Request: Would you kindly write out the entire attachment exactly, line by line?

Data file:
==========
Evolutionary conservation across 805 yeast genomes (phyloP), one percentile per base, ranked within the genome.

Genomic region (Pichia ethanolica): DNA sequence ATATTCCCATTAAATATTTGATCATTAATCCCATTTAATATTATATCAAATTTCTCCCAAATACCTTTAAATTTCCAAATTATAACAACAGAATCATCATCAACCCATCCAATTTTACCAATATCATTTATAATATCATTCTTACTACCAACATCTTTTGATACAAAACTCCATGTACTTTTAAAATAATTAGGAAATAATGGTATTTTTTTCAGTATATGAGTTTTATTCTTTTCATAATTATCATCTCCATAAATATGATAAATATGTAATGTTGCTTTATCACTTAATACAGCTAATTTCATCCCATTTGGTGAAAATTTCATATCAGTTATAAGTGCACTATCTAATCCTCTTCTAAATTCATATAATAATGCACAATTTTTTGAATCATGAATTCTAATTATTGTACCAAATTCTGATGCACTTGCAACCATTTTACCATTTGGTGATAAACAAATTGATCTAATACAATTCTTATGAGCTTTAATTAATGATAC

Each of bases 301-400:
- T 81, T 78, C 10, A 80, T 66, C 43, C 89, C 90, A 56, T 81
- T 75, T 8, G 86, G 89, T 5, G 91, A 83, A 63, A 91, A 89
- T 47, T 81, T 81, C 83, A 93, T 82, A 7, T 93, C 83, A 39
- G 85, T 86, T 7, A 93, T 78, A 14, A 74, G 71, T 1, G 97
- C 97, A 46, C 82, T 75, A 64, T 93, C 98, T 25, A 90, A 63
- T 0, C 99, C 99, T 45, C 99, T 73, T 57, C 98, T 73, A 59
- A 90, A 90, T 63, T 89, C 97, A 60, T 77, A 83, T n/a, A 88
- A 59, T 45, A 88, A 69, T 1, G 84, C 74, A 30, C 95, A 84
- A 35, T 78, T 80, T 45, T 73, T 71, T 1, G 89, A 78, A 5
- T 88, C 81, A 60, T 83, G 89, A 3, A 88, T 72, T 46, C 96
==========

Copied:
Evolutionary conservation across 805 yeast genomes (phyloP), one percentile per base, ranked within the genome.

Genomic region (Pichia ethanolica): DNA sequence ATATTCCCATTAAATATTTGATCATTAATCCCATTTAATATTATATCAAATTTCTCCCAAATACCTTTAAATTTCCAAATTATAACAACAGAATCATCATCAACCCATCCAATTTTACCAATATCATTTATAATATCATTCTTACTACCAACATCTTTTGATACAAAACTCCATGTACTTTTAAAATAATTAGGAAATAATGGTATTTTTTTCAGTATATGAGTTTTATTCTTTTCATAATTATCATCTCCATAAATATGATAAATATGTAATGTTGCTTTATCACTTAATACAGCTAATTTCATCCCATTTGGTGAAAATTTCATATCAGTTATAAGTGCACTATCTAATCCTCTTCTAAATTCATATAATAATGCACAATTTTTTGAATCATGAATTCTAATTATTGTACCAAATTCTGATGCACTTGCAACCATTTTACCATTTGGTGATAAACAAATTGATCTAATACAATTCTTATGAGCTTTAATTAATGATAC

Each of bases 301-400:
- T 81, T 78, C 10, A 80, T 66, C 43, C 89, C 90, A 56, T 81
- T 75, T 8, G 86, G 89, T 5, G 91, A 83, A 63, A 91, A 89
- T 47, T 81, T 81, C 83, A 93, T 82, A 7, T 93, C 83, A 39
- G 85, T 86, T 7, A 93, T 78, A 14, A 74, G 71, T 1, G 97
- C 97, A 46, C 82, T 75, A 64, T 93, C 98, T 25, A 90, A 63
- T 0, C 99, C 99, T 45, C 99, T 73, T 57, C 98, T 73, A 59
- A 90, A 90, T 63, T 89, C 97, A 60, T 77, A 83, T n/a, A 88
- A 59, T 45, A 88, A 69, T 1, G 84, C 74, A 30, C 95, A 84
- A 35, T 78, T 80, T 45, T 73, T 71, T 1, G 89, A 78, A 5
- T 88, C 81, A 60, T 83, G 89, A 3, A 88, T 72, T 46, C 96